Alexandria There is a strong temptation to suspect that today’s NSA leaker Edward Snowden and yesteryear’s Alexandria Gazette editor Edgar Snowden, who took his paper underground rather than cooperate with the U.S. military’s occupation, might be blood relations. If so, notwithstanding the Constitution’s idealistic prohibition of “corruption of blood,” disloyalty to the United States might be hereditary.
Nevertheless, there is wide disagreement as to whether NSA leaker Edward Snowden is a traitor, criminal, whistleblower, or patriot. But for Harry Covert [“Alexandria’s Welcome Mat for Mr. Snowden,” Alexandria Gazette Packet, June 27] to seemingly put him in the same category as James Hanssen, an FBI agent who spied for the Soviets, or Zacharias Moussawi, a 9/11 conspirator, is unjustifiable. Even if the information Snowden revealed might be of interest to America’s enemies, it is primarily of great public interest. That makes Snowden more like leaker Bradley Manning than like Hanssen or Moussawi.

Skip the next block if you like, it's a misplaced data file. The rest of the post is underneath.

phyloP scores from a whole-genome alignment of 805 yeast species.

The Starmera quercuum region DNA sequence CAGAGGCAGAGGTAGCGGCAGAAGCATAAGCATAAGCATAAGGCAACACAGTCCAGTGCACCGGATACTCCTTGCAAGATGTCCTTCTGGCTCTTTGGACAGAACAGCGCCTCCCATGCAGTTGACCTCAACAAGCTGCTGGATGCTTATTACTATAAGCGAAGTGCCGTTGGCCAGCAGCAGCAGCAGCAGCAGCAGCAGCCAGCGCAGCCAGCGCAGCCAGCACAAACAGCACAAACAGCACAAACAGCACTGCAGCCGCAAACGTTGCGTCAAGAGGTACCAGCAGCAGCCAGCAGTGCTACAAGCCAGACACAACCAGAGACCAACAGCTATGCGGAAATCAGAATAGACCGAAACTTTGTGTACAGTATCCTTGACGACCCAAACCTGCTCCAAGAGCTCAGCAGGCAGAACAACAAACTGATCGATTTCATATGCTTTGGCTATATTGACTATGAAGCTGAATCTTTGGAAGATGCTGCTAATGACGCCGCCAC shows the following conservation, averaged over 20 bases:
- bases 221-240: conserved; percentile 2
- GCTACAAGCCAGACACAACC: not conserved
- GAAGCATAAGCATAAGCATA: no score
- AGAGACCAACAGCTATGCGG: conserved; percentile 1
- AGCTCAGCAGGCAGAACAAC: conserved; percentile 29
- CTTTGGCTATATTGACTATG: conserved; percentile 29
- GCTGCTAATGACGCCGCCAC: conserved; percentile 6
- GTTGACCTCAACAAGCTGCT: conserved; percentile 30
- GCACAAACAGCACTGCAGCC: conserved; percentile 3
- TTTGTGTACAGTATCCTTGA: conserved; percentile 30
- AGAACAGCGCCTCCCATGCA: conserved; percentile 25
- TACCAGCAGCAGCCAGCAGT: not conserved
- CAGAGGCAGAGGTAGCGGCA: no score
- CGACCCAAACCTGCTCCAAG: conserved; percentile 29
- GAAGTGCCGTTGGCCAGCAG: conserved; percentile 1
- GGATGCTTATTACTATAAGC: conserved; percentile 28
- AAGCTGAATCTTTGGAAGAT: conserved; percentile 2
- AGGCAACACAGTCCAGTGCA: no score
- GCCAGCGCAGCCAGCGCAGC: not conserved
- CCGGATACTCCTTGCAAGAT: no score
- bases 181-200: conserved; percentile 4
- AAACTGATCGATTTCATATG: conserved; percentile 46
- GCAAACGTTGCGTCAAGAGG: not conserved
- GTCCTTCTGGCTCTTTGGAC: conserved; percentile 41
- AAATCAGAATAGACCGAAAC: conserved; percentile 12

The feds need be more mindful of the ineluctable expectations they create by holding our country out to its citizens and the world as a great bastion of liberty. What Snowden revealed led to so severe a reaction from cognitive dissonance because NSA spying on our own citizens seems to violate the expectations our government and our country’s principles seem to hold forth, even if not our laws. And the feds, with a seemingly imperial disdain, only reinforce this cognitive dissonance by forcing down the Bolivian president’s airplane in the mistaken belief Snowden is on board.
Dealing with Snowden calls for a light, rather than a heavy, touch: In whatever country grants him refuge, whether Cuba, Ecuador, or Iceland, we have the means to send surveillance drones to pay him unscheduled visits from time to time, follow him down the street, at the café, even ones small enough to fly around his bedroom while he’s asleep.